You may have heard of the term sensory diet. Typically, this is a list of sensory strategies to carry out with your child throughout the day. Perhaps you have used one before with varying degrees of success. It can be easy to start with good intentions but forget about the diet by lunch time!
In this blog, occupational therapist Kim Griffin, from GriffinOT, gives suggestions on how you can embed sensory strategies into everyday life.
At the moment, as most children are at home, their parents and carers are taking the lead role in managing their sensory diet. This is a very different environment than school. Some children find it much easier to regulate, and some parents are reporting that their children are generally calmer without the pressure of the morning school run. Others are reporting that it is much more challenging.
Let’s start with some definitions
Arousal is the level of alertness in the body. This ranges from low (or asleep) to high (or highly stressed).
Optimal Arousal is the perfect level of arousal to match the environment and activity. Sometimes it is called ‘Just Right.’ At night-time, optimal arousal would be low enough to facilitate sleep. During the day optimal arousal is when a child can focus and attend. When they are playing outside, it’s normal for optimal arousal to be a bit higher as there’s more movement and usually excitement.
Regulation is the ability to organise the level of arousal to match the environment and the activity. Essentially, it’s the ability to adjust to an optimal level of arousal. Throughout the day the brain is constantly doing things to increase and decrease arousal levels in an effort to regulate. Some children (and adults) have more difficulty regulating than others.
A Sensory Strategy is a strategy which uses one of the seven senses to help with regulation. Examples of sensory strategies include fidget toys, ear defenders, wobble cushions and movement breaks.
Often, sensory diets are recommended as a way to organise a child’s sensory strategies through their day. The diet will have activities to complete at specific times, e.g. movement break at 10am. The problem with prescriptive sensory diets is that they don’t facilitate real world flexibility. If a child is settled, organised and attending at 10am, they may not need their movement break. However, if an activity runs for longer than planned and they have been stuck sitting for half an hour by 11am, they might need to move, even if it’s not on their schedule.
Some general tips for regulation at home
- You know your child, so if you're home schooling organise an amount that you think they will manage, and you will be able to support.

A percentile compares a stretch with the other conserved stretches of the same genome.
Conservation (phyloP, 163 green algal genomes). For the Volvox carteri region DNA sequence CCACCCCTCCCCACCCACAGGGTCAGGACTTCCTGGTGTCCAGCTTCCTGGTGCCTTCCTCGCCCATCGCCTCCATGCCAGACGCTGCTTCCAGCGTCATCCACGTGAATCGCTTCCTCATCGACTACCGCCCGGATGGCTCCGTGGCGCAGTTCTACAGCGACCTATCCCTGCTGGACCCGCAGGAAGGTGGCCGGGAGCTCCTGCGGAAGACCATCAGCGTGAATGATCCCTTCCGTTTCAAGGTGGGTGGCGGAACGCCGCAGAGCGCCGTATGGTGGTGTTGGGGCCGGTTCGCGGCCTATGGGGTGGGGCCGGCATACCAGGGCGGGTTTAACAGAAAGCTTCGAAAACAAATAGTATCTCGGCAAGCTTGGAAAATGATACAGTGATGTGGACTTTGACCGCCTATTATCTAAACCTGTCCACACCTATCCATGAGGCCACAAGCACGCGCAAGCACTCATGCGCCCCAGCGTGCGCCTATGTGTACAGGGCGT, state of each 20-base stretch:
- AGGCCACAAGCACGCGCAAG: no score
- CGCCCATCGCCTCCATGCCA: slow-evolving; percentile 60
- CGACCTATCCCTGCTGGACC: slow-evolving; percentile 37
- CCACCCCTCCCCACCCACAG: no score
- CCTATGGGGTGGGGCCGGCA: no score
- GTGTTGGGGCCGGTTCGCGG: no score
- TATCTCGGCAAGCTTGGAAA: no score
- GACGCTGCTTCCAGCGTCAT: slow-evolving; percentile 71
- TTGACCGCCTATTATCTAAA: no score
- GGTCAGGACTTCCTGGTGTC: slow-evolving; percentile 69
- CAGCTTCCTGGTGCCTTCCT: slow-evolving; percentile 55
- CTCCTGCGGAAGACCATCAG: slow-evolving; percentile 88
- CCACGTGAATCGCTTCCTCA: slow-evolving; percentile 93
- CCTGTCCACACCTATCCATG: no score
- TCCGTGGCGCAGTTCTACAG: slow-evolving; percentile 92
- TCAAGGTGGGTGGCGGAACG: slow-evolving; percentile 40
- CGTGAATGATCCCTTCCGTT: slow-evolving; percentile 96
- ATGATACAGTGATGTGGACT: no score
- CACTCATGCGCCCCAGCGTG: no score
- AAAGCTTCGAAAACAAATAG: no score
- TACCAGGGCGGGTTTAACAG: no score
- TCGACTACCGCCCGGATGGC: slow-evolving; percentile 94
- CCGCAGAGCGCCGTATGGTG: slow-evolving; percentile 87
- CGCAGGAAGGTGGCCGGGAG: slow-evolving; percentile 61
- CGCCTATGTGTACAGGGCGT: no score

- Routine can really help. When children are at school there are set break and lunch times. The school day typically follows a set lesson routine as well. Most schools do core lessons like literacy and maths in the morning and then lessons like science, geography and art in the afternoon. Children are used to this pattern of work, so find a pattern that works for your family.
- If you need extra ideas for setting up a routine, you may find Kim's post on homeschooling useful. https://www.griffinot.com/homeschooling-during-coronavirus-19-tips-for-parents/
- For children that need more alerting in the morning, you could consider ‘PE with Joe’. Joe Wicks is doing daily sessions Monday - Friday on his YouTube channel. https://www.youtube.com/user/thebodycoach1/videos?app=desktop
- The team at Go Noodle have a fantastic catalogue of short burst movement activities, these usually include a funny song. https://www.youtube.com/user/GoNoodleGames
- You can also create fun indoor obstacle courses. This video gives a great example. https://www.youtube.com/watch?v=BTpkS5Ot87M&
- And whilst the playgrounds are closed, the parks are not, so walking, bike riding and taking the scooter out are great options
- For children that need to calm down, yoga is a great option. Many schools use Jessie at Cosmic Yoga. Her videos are easy to follow and also include a story which can help children to stay engaged. https://www.youtube.com/user/CosmicKidsYoga
- Heavy work is also a helpful strategy for calming. Kim explores this further in a blog on her website - The Mystery of Heavy Work https://www.griffinot.com/the-mystery-of-heavy-work/
- A small den - type space which cuts out sensory inputs can sometimes help. This might be a space behind the sofa, it could be a pop-up tent, some children like the airing cupboard. The space is different for every child and every house.
It doesn’t always have to be a sensory strategy! There are many other things that can help with regulation. It might be colouring in, reading or completing a puzzle. It could be getting a drink. For some it’s a change of adult or scenery. Remember to use all of the strategies in your arsenal, not just the sensory ones.